6. Don’t hang on to presents…these are different from gifts*  A gift is something that blesses your life, a present does not.  Presents we don’t or won’t cherish cannot do us any good cluttering up closets and lives.  Even more, a present that makes a person feel guilty because of lack of use is really a burden and not what the giver of that present intended.   While presents are usually given with love, the gift of clutter is no gift at all…it is a present!  Express your gratitude for the givers generosity and thoughtfulness because we are blessed when people in our lives care enough to think of us during the holiday season and then gracefully move on.  Exchange the gift if possible and get something that is truly useful and beautiful to you.  If it isn’t possible to do this then you may try to sell it on EBay, Craig’s List or a consignment shop.  Finally, if this isn’t a feasible option then donate it to someone who will find pleasure in this item.  Some may question the ethics of this, but truly the difference here is time.  Over time we let these presents sit in on shelves collecting dust until we finally put them in a garage sale or donate them.  This time you can take care of these presents much earlier and remove the guilt and burden earlier as well.

7. Frozen food saves waistlines*  There is an abundance of food during the holiday season and as a result clothes get tighter because we don’t want leftovers to go to waste…so they go to waist!  Chocolate, baked goods, meats, cheese balls, and many other bits of holiday fare can be frozen and consumed later.  When we eat everything at once we kind of lose the speciality of the food we are eating and our palate cannot identify how delectable these treats can be. If we slowly consume them and allow ourselves the chance to truly savor these morsels, we get to extend our holiday menu a little longer and find a pleasure in eating things slowly and with greater gratitude.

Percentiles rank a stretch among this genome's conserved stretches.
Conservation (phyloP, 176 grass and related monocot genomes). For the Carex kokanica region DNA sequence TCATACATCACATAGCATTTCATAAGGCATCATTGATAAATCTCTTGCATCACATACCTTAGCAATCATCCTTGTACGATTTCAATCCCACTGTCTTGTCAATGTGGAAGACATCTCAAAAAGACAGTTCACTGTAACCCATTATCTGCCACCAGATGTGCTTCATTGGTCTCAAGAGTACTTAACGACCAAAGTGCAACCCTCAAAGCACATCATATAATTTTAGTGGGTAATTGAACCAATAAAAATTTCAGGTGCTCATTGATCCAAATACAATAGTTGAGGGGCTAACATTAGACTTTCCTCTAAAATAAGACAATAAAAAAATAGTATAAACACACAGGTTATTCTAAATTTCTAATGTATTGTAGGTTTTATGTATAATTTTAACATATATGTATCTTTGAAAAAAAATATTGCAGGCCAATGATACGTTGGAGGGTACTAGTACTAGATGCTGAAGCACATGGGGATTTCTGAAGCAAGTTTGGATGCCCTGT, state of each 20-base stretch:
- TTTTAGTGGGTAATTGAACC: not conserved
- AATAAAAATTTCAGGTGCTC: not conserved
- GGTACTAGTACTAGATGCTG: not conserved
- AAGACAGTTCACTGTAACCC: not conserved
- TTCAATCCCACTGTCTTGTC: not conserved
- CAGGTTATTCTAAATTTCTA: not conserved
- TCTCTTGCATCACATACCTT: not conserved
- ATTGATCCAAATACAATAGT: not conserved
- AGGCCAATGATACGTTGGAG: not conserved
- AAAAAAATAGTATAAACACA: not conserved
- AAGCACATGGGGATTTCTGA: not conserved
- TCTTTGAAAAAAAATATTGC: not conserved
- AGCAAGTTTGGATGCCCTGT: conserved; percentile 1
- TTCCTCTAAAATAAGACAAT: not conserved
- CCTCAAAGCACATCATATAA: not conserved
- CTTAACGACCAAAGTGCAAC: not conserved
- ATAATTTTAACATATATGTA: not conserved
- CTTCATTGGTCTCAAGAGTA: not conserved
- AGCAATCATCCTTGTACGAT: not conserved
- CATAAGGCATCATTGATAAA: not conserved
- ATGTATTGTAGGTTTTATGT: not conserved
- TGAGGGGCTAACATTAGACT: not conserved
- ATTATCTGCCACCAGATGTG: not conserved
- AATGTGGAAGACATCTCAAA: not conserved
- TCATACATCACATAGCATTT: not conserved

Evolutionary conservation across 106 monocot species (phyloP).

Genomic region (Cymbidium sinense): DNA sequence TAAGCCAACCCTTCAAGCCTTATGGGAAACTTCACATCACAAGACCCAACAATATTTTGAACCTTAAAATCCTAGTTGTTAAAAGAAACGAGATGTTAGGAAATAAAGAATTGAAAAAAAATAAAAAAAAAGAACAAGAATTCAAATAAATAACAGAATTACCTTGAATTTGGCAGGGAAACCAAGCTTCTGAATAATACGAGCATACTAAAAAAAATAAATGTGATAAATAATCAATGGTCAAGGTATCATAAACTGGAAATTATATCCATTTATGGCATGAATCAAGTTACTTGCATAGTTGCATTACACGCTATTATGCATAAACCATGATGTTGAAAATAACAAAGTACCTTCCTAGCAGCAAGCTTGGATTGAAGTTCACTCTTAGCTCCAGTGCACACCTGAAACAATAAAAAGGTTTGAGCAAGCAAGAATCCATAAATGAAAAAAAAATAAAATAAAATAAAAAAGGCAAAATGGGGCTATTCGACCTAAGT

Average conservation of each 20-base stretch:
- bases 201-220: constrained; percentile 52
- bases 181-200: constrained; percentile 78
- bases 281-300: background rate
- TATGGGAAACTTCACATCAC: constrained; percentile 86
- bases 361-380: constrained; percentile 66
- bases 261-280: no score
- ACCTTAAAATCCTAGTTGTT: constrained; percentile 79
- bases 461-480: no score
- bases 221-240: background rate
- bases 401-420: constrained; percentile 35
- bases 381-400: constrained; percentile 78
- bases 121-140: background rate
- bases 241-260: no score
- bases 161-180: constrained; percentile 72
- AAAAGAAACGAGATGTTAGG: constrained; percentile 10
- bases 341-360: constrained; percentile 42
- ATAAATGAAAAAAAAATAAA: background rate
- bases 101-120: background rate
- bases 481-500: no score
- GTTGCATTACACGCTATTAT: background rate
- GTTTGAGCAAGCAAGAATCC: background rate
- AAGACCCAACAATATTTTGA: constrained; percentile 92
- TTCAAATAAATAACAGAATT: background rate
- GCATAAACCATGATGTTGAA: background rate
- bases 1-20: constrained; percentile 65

The holidays are truly a blessed time of year and avoiding the frustration and confusion of holiday clutter allows for a calmer more enjoyable season.  

Do you have any ways you lessen the Christmas clutter?

The Burden that Binds the Joy

In the summer of 2000 I traveled throughout Western Europe with only a backpack (at first).  It was glorious to be responsible for only myself and the few belongings I carried with me—I was living in the moment and not living with stuff. 

However, as the trip continued I purchased trinkets to take back home: a miniature Eiffel Tower, Venetian masks, and set of Swiss knives for a friend’s wedding gift.  Eventually, I could not carry my carefully selected wares from the world and so I resorted to buying additional luggage, a small rolling suitcase.  My backpack became a burden as I had to hunch over and tilt to create balance as I rolled the suitcase behind me.  When my suitcase could hold no more I sent a couple items by mail—often the postal costs outweighed the cost of the actual items.  

When I returned to the States I doled out the gifts that I had purchased and the few items I kept for myself stayed out for a year or two and then made their way into boxes when I got married.  The items that I gave to family members as gifts slowly made their way back to me.  Items from somebody else’s vacation—no matter how exotic—are not your own memories and so they were lovingly returned and put into boxes. The time, resources, and energy extolled to collect those trinkets was truly not worth it.  I could have enjoyed another fresh squeezed blood orange juice in a warm summer day in Florence and left the Made in China fare in the overly homogenized international corner shops.  

Truly doesn’t this become the paradox of life?  We consume items to show we have arrived at our destination—to fill up our pantries, to be prepared, to have enough, or whatever other reason we may feel entitled to pose…and then we realize these items have little value to us and the become a burden that must be dragged along side of us until we find space to pack it away…living in the moment is lost in all this drudgery and a cheap useless trinket have replaced that gift.

Have you ever felt burdened by your belongings?